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Lecture 10

SOC203 Lecture 10.docx

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Department
Sociology
Course Code
SOC203H1
Professor
J.Veugelers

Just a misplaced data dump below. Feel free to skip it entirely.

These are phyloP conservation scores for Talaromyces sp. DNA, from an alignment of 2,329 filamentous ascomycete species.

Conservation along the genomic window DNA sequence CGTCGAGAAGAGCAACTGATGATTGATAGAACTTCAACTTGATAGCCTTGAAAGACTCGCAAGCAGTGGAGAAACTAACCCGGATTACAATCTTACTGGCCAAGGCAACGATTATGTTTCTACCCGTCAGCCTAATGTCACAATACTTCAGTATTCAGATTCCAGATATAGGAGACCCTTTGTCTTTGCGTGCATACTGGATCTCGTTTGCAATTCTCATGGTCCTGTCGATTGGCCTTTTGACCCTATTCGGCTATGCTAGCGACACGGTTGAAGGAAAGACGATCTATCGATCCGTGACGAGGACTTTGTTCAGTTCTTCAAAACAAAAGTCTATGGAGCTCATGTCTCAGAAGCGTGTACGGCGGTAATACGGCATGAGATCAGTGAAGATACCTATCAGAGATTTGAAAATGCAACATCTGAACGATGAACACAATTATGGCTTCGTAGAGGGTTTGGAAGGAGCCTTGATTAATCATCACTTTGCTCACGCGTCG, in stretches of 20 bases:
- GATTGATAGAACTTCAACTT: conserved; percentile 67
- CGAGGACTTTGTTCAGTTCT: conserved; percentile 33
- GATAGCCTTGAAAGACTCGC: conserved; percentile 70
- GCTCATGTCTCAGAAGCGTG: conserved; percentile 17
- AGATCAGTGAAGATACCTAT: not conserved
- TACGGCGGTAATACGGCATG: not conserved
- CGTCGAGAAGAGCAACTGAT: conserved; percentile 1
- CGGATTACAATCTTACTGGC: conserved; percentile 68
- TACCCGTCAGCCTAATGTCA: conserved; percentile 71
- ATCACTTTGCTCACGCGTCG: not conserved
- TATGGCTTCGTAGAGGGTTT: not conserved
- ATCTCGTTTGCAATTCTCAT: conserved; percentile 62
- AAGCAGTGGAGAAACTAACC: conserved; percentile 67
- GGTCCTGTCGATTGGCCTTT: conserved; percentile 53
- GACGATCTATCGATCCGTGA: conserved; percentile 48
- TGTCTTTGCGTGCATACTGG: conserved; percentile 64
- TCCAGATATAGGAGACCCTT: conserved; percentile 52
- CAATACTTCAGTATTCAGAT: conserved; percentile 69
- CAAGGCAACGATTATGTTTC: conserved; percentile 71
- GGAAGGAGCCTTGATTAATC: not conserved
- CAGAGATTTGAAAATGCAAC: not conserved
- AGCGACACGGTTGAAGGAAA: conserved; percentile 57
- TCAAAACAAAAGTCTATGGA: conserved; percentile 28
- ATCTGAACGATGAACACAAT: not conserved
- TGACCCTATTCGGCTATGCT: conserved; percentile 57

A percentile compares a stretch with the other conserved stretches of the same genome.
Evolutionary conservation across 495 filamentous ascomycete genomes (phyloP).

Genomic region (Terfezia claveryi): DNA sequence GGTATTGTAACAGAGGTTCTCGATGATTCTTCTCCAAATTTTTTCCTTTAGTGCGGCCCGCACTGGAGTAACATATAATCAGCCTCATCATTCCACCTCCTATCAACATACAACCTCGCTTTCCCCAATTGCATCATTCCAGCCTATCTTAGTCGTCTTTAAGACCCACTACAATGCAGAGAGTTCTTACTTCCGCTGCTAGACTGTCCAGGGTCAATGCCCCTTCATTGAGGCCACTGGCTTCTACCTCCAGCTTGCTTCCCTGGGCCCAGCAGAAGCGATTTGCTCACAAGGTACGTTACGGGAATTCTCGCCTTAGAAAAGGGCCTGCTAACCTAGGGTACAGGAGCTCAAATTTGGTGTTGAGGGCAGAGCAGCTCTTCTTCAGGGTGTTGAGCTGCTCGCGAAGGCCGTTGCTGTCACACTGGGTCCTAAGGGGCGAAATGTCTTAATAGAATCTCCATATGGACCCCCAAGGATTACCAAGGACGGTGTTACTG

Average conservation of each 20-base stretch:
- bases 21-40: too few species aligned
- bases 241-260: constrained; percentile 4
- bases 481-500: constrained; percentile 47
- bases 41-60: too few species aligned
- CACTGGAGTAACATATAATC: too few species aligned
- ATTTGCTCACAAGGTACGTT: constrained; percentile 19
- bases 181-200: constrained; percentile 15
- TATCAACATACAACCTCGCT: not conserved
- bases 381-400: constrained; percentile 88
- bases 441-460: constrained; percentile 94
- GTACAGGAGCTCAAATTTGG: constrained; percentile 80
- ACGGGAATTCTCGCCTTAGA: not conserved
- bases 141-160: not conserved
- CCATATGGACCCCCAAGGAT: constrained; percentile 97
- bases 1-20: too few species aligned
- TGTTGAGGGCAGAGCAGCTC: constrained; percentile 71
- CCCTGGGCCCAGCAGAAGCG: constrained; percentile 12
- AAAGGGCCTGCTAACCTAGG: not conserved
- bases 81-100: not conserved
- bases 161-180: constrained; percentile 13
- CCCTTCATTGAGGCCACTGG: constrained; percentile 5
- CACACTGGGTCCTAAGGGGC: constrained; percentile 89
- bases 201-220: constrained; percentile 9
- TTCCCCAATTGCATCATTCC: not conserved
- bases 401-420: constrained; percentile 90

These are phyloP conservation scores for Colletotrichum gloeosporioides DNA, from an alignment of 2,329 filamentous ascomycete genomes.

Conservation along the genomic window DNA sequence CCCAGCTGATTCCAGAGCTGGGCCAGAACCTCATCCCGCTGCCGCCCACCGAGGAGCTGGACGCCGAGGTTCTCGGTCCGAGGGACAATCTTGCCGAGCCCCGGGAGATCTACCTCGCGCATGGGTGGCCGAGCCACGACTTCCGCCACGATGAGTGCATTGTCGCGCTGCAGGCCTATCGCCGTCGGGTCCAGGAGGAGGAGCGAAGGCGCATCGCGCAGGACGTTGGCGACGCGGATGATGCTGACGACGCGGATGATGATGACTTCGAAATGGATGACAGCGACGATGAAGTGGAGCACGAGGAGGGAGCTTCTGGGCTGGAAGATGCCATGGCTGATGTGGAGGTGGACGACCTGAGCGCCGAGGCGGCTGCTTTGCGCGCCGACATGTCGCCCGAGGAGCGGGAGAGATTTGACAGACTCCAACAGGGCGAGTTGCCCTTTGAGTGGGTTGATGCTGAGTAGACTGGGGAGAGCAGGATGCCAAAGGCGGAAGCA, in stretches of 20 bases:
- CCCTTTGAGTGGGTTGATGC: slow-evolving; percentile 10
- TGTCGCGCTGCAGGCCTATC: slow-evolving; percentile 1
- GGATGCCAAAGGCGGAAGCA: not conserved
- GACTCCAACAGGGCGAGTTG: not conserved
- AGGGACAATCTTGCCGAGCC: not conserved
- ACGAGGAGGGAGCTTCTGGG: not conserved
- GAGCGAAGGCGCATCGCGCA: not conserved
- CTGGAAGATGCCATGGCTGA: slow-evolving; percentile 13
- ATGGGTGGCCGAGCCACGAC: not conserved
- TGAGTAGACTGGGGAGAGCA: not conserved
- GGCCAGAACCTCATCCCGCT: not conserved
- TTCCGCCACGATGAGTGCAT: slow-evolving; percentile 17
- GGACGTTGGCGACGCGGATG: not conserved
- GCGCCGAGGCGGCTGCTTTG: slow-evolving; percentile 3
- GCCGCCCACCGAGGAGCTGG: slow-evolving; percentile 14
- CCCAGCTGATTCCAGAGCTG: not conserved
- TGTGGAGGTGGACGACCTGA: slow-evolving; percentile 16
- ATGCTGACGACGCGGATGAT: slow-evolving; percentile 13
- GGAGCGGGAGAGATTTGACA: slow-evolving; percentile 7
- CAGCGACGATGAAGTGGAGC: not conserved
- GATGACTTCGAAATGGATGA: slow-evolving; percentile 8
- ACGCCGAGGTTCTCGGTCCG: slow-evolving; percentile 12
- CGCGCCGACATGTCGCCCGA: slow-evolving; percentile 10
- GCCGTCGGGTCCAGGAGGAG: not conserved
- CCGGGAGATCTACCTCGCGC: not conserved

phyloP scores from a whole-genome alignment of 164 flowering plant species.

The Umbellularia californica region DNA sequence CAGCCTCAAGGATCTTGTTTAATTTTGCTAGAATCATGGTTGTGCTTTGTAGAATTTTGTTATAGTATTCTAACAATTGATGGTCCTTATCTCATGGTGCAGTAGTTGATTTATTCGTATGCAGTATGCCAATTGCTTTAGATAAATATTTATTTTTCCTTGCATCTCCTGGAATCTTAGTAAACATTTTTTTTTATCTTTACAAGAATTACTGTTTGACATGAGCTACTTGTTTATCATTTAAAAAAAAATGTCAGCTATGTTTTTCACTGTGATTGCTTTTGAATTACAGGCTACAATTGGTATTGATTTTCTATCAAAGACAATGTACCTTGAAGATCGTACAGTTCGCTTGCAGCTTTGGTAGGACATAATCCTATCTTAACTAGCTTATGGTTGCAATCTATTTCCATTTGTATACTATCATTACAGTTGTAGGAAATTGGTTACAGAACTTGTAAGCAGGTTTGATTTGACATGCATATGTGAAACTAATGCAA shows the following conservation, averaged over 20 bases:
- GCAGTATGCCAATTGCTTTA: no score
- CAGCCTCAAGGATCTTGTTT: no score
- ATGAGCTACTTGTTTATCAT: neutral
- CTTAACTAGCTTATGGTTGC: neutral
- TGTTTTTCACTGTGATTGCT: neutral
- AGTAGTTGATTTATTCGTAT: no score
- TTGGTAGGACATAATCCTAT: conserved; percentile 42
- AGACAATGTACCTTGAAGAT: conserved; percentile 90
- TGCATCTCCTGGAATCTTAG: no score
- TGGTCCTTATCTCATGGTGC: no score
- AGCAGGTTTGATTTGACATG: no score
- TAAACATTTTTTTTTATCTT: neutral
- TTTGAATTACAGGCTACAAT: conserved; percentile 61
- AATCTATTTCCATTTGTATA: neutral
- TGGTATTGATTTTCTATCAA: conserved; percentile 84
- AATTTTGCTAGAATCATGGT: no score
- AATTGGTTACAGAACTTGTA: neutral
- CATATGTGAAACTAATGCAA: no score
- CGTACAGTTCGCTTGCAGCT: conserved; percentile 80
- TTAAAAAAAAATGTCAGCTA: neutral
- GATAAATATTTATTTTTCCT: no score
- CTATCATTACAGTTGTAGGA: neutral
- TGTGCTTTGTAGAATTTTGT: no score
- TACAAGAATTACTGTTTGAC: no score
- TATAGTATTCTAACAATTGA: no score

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SOC203: MARCH 18 TORTURE: Weber vs. Durkheim  Lukes Beginning of article takes a jab at certain philosophers to even to consider whether or not torture is wrong. That we shouldn’t even raise the question because it leads it open into question of immorality. Says we should all have good faith when it comes to politics. Presumes that we can act in good faith in politics and Lukes says it may not be that the very fact of a political leader may be to make unethical decisions. And those who don’t know this, need to grow up a little bit. 1. Torture: some recent examples  US military intelligence in Iraq o Forms of torture: forced to stay in stress positions, hitting, etc.  From Philippines mid 90’s Source: Washington Post o Through torture, were able to extract valuable information to prevent events o Practical interrogation; turned over information and the guy to US 2. Torture as concept  The essential concept: inflicting excruciating pain  Private individuals can inflict excruciating pain to others; i.e. sadistic individuals who kidnap someone, put them into a hiding spot and torture them o Here we’re talking about criminal torture, not by a state though o This is not the type of torture that Lukes is going to argue about  Example: Colonial Algeria, France engaged in systematic torture  The Israelis  will catch opponents to regime and engage in torture  Peruvian novelist ‘Vargas Llosa’ ‘Feast of the Goat’ o Describes corruption of capital o Intent by certain military men to assassinate someone, fail, and they get tortured  Can be engaged by individuals or by the State  Torture can be psychologically painful 3. Can torture be justified?  Central question that Lukes is asking: are the circumstances under liberal democratic states justify torture? o Some believe torture is wrong in all circumstances o There’s also people in civil society (i.e. Amnesty International) who is opposed to all forms of torture  Consider ticking bomb argument: authority has a suspect in custody, authority has reason to believe that an attack will happen and the suspect knows when. Possibility of getting the information and disarming the bomb. o Torture could be justified? Weighing an evil (torture) against something worse (loss of dozens of innocent lives)  would it make sense morally in such a situation to engage in torture? It’s not as if States want to engage in torture, but it has a duty to protect citizens. Wouldn’t the State be justified in those circumstances to engage in torture?  Lukes: in practice, unlikely the prisoner might have that information. Lukes consider the ticking bomb argument  taken not too seriously 4. A Weberian argument  State is an association that has a monopoly over the legitimized use of violence. The use of violence is central to our definition of the State  Weber has a tragic view of politics o He believes that those who become involved in politics (with lovely visions of what lies ahead in their country), sometimes in practice, had to accept that in order to achieve, to nudge society, you have to adopt unsavoury means. For good purposes  the reality  Lukes summarizing Weber: o According to Weber, anyone who chooses to engage in politics let himself in for the diabolic forces lurking of all of violence. This is inevitable because of states monopoly of the use of violence. The world is governed by demons. Enters into a deal with the devil. It is not true that good can only come from good and evil can only come from evil. Anyone who fails to see this is a political infant (the grow up part). Sometimes doing things that we think are good may have evil consequences. No epics in the world can escape the fact that numerous instances the achievement of good ends is bound to the fact that one must be willing to pay the past for using morally dubious means (or dangerous ones). Who must also face the possibility and probability of evil consequences it cannot be possible to justify ethically the ethically dangerous means and ramifications. o The implication: if one is a serious politician, one has to be prepared to use dirty means to achieve the ends o If a grown up politician needs to be prepared to use dirty means of achieving good ends that means torture can be justified in certain circumstances. 5. A Durkheimian counter-argument  Lukes: counter argument in Durkheimian view  Historical context: In 1892-94, Jewish captive named Dreyfus (army captain) found guilty of passing secrets to the enemy. In 1896, new evidence points to a different guy, a major general in army. In 1898, new trial is head and this major general is off the hook (acquitted). Question: who did it? Were these court marshals against Jews of that day against fair trial. One side: who really thought that the trial was properly conducted and there was a fuss made for no reason at all. But it was an open and shut case. People who had a traditional view of French society, there tended to be military people, people on the rite, people who believed in the authority of the church. The other side: he’s being scape-goateed, he’s’ being mistreated, being found guilty by his crime of being Jewish. Socialists of the day, people who believed that the French teacher had too much power in society (secularists), anti- traditionalists, and people who did not believe that the military should not be trusted. The argument put forth by those against Dreyfus: even if he was actually innocent, he did a disservice to French society by opening the affair again. What really mattered was maintaining the authority of France. By not turning this into a republic debate, which pitted one side of French society against another. The anti-Dreyfus were traditional and conservative by wanting to maintain that unity  Novelist: ‘Zola’ 1898 wrote a political pamphlet where he accused authorities of a cover up. Had to flee to England to stay out of jail (the French were going to put him in because he blamed the judges of Dreyfus trial)  someone else had forged the evidence and framed Dreyfus. o The conservatives  national interest trumped individual interests o Really important: unity o France went through French Revolution, through many regimes, revolutions, Napoleon. France which was unstable internally, at the same time that Europe is losing its predominance in global affairs in favour of America and the Soviet Union  Durkheim’s counter argument: o In fact, the anti Dreyfus had it all wrong when talking about importance of French unity. Those days are done, the new civil religion is one of individualism (increasingly in modern societies, institutions such as the church had no moral authority as they had before.) So it’s out-dated. This religion is not in church but in society, people believe in it, etc. o In fact, the problem is this: that in disrespecting the rights of Dreyfus, one is showing a lack of respect for individualism, that in fact is harmful to French society. He thinks it’s necessary to maintain French Society. Wrong way about going on to maintain unity. One has to pay homage to the new authority  individual rights, individual feeling, etc.  Lukes: individualism is the new authority. ‘Violating civil rights of individuals cannot rest unpunished without putting national ______ in jeopardy. It is impossible that the infringement on individual rights can freely occur. The common sentiments will suffer (and these sentiments are what all of France’s have in common). To make things work, have to respect individual rights. Thus the individualist who defends the rights of the individual defends the interest of society.’  Lib